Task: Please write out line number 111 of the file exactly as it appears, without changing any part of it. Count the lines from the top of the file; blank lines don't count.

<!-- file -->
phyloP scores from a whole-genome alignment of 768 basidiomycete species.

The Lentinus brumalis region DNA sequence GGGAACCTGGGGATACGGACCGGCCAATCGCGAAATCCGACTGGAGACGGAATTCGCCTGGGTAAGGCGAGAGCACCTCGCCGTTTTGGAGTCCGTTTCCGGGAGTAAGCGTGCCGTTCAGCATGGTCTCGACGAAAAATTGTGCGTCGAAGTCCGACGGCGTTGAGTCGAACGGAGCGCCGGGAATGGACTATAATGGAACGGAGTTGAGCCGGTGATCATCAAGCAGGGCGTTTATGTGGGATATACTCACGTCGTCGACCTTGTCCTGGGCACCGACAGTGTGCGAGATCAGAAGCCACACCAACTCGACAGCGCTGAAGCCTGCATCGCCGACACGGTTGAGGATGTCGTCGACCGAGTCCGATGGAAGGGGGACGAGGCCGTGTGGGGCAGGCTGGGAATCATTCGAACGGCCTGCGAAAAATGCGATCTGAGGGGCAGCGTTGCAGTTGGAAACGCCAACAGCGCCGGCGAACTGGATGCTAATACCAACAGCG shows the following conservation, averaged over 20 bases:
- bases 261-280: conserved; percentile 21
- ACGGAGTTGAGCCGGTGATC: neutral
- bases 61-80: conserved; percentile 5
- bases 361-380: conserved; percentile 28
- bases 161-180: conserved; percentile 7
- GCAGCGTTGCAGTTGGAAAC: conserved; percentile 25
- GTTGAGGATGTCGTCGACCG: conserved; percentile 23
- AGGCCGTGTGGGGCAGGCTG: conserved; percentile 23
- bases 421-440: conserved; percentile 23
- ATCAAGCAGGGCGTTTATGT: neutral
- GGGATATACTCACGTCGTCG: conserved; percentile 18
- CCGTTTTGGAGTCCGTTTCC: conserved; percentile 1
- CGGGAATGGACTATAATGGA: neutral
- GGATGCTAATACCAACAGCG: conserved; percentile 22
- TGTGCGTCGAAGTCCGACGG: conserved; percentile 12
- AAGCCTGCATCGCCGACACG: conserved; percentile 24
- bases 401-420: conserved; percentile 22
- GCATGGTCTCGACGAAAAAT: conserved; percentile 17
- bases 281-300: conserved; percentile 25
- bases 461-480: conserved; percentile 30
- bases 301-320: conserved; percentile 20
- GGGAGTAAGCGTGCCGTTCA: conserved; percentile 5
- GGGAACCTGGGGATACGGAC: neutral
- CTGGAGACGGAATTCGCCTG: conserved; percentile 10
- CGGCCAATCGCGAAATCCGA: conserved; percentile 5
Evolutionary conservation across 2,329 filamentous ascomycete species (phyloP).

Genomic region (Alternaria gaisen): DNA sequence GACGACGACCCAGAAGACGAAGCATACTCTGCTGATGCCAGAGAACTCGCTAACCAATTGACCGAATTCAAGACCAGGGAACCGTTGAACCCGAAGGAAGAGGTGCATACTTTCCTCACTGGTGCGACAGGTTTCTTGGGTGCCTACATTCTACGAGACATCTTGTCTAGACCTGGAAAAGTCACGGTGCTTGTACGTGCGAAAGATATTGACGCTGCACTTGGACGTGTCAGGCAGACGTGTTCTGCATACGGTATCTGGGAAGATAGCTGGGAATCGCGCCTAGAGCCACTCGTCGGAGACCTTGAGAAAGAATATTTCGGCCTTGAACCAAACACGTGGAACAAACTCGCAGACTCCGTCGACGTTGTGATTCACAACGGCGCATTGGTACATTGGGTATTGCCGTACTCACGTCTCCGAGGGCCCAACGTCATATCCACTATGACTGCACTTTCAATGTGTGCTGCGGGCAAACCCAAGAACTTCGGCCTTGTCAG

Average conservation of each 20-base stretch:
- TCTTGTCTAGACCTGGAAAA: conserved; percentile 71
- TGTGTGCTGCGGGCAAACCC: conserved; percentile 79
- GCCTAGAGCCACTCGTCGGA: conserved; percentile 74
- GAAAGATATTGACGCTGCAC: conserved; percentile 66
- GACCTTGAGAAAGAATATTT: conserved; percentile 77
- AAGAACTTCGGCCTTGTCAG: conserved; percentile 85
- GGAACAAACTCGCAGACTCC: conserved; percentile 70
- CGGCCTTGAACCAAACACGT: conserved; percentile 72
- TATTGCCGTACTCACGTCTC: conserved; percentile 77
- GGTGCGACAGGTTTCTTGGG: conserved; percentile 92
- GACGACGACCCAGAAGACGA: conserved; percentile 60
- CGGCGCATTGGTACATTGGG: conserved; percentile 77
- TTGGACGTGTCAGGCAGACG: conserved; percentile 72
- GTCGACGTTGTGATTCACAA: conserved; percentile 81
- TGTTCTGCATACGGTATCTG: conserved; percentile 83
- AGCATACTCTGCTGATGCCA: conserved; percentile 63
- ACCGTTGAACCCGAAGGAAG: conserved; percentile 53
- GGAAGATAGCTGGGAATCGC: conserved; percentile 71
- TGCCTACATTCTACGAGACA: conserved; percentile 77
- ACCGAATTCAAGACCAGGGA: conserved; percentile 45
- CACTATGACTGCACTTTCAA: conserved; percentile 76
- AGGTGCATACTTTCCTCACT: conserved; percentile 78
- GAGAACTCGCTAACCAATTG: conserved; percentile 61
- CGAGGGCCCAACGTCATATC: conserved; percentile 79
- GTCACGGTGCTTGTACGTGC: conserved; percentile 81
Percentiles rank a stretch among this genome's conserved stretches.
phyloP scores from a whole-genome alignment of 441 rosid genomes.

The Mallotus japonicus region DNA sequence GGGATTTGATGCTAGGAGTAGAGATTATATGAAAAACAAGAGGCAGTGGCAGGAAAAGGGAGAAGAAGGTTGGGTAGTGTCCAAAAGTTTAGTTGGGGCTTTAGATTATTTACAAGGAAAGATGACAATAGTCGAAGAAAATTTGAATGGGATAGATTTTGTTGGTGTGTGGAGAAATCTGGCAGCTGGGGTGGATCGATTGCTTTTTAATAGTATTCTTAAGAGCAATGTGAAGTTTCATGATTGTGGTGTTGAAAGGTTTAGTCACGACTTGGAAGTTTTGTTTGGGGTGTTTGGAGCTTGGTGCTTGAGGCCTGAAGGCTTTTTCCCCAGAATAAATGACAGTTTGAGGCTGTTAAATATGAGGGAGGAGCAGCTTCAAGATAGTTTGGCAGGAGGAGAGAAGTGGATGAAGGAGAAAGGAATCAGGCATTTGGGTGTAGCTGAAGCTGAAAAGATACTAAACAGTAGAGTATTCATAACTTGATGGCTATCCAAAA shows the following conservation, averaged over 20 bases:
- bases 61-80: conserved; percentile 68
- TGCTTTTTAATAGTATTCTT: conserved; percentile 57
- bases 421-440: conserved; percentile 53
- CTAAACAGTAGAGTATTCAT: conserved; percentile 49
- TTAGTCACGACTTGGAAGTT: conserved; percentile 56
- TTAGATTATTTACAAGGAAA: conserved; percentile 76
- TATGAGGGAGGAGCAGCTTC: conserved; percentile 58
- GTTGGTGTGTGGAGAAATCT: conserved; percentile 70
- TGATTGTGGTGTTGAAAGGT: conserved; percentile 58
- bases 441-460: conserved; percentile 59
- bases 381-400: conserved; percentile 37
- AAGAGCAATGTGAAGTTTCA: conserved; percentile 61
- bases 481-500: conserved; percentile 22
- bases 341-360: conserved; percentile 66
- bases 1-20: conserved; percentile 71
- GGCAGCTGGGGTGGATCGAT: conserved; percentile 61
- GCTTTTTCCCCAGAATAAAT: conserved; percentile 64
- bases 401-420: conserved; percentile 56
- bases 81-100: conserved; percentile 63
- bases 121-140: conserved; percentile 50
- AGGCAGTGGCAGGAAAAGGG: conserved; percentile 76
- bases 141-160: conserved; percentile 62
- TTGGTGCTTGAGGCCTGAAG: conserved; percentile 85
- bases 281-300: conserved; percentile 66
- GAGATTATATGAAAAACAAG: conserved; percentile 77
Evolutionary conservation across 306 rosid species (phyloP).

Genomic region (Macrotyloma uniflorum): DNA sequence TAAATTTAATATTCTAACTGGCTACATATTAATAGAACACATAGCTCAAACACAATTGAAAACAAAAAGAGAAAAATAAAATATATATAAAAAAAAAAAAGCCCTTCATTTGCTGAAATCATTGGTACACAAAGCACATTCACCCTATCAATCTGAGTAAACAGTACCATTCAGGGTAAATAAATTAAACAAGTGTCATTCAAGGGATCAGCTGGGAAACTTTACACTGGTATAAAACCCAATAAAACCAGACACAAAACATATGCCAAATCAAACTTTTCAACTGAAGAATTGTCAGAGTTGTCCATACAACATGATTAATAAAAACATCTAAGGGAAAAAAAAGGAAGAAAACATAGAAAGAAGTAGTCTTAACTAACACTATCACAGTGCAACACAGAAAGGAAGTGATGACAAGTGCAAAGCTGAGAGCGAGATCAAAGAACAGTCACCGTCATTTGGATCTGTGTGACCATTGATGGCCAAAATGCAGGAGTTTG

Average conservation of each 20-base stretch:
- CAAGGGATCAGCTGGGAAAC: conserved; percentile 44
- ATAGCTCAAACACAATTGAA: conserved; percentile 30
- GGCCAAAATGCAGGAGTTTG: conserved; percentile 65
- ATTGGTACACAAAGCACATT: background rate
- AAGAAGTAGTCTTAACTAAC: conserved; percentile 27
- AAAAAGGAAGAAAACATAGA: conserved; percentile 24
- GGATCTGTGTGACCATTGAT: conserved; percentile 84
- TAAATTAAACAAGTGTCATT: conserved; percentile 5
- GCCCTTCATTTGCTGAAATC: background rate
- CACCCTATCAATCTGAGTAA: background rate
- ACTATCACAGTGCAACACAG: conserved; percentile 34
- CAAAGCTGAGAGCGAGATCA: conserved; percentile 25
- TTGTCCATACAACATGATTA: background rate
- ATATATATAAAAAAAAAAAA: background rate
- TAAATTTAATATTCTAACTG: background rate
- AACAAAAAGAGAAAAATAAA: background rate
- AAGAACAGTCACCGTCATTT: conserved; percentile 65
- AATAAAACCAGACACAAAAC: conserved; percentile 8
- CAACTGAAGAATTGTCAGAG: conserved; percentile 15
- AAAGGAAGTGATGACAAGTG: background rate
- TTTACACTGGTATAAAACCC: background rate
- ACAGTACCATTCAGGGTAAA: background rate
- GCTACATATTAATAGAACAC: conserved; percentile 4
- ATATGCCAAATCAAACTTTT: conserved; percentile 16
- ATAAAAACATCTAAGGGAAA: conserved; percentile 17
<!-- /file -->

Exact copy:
- ATAAAAACATCTAAGGGAAA: conserved; percentile 17